Why is Medieval History Controversial in Greece? Revising the Paradigm of Teaching the Byzantine Period in the New Curriculum (2018-19)

Angelos Palikidis
2020 Espacio, Tiempo y Educación  
In which ways was Medieval and Byzantine History embedded in the Greek national narrative in the first life steps of the Greek state during the 19th century? In which ways has it been related to the emerging nationalism in the Balkans, and to relationships with the West and the countries of south-eastern Europe during the Balkan Wars, the First and Second World Wars, and especially the Cold War, until today? In which ways does Byzantium correlate with the notion of Greekness, and what place
more » ... and what place does it occupy in Neo-Hellenic identity and culture? Moreover, which role does it play in history teaching, and what kind of reactions does any endeavour of revision or reformation provoke? To answer the above questions I performed a comparative analysis on the following categories of sources: (a) Greek national and European historiography, (b) School history curricula and textbooks, (c) Public history sources, (d) The new History Curriculum for primary and secondary school classes, and (e) The principles and guidelines of international organizations such as the Council of Europe. In the first three sections of this paper, I provide an overview of the conformation and integration of the Byzantine period in Greek national historiography, in association with the dominant European philosophical and historical perspectives during the era of modernity, as well as the evolving national politics, foreign affairs, prevailing ideological schemas and the role of history teaching in shaping the common identity of the Neo-Hellenic society throughout the 19th and 20th centuries. The fourth section briefly deals with the current situation in history teaching in Greek schools, while the fifth section critically presents the innovative elements and features of the new History Curriculum, which, to some degree, aspires to be considered a paradigm shift in the teaching of Medieval History in school education. Finally, I summarize and draw several conclusions.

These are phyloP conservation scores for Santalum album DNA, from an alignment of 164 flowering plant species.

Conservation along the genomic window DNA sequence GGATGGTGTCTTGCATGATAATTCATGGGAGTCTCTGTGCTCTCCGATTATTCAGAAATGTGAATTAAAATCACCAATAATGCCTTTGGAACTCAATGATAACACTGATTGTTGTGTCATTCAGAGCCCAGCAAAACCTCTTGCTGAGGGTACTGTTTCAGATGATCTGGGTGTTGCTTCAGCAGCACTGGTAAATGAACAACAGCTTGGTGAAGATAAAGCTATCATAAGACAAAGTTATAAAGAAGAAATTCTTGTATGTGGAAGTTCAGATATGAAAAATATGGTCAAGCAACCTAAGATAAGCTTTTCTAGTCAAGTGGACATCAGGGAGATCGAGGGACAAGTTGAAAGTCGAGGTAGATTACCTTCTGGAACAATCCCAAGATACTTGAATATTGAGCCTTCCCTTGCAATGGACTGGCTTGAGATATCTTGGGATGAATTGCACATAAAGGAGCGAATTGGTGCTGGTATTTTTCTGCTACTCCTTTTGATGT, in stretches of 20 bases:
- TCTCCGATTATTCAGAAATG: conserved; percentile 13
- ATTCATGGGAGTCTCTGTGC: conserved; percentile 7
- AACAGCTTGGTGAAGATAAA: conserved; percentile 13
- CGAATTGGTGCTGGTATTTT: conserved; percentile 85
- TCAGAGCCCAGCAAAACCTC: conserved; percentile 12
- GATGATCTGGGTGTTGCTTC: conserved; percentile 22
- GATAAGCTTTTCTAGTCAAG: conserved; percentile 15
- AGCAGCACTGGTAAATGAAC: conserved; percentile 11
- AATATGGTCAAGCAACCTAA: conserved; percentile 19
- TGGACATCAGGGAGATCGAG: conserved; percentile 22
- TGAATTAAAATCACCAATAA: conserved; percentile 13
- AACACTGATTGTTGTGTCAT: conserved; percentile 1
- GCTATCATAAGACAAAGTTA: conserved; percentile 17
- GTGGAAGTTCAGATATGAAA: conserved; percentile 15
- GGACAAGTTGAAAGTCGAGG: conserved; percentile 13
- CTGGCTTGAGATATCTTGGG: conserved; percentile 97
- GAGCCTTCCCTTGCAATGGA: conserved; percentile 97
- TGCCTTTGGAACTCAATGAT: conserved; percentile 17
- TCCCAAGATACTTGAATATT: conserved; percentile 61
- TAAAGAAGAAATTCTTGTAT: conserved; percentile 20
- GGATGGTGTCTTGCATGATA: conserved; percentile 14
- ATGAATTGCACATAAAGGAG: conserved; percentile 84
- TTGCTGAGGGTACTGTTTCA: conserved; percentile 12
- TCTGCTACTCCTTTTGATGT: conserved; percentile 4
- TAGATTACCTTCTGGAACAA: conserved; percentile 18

doi:10.14516/ete.314 fatcat:xg6irxcu6vd47gguhyaqgutsxy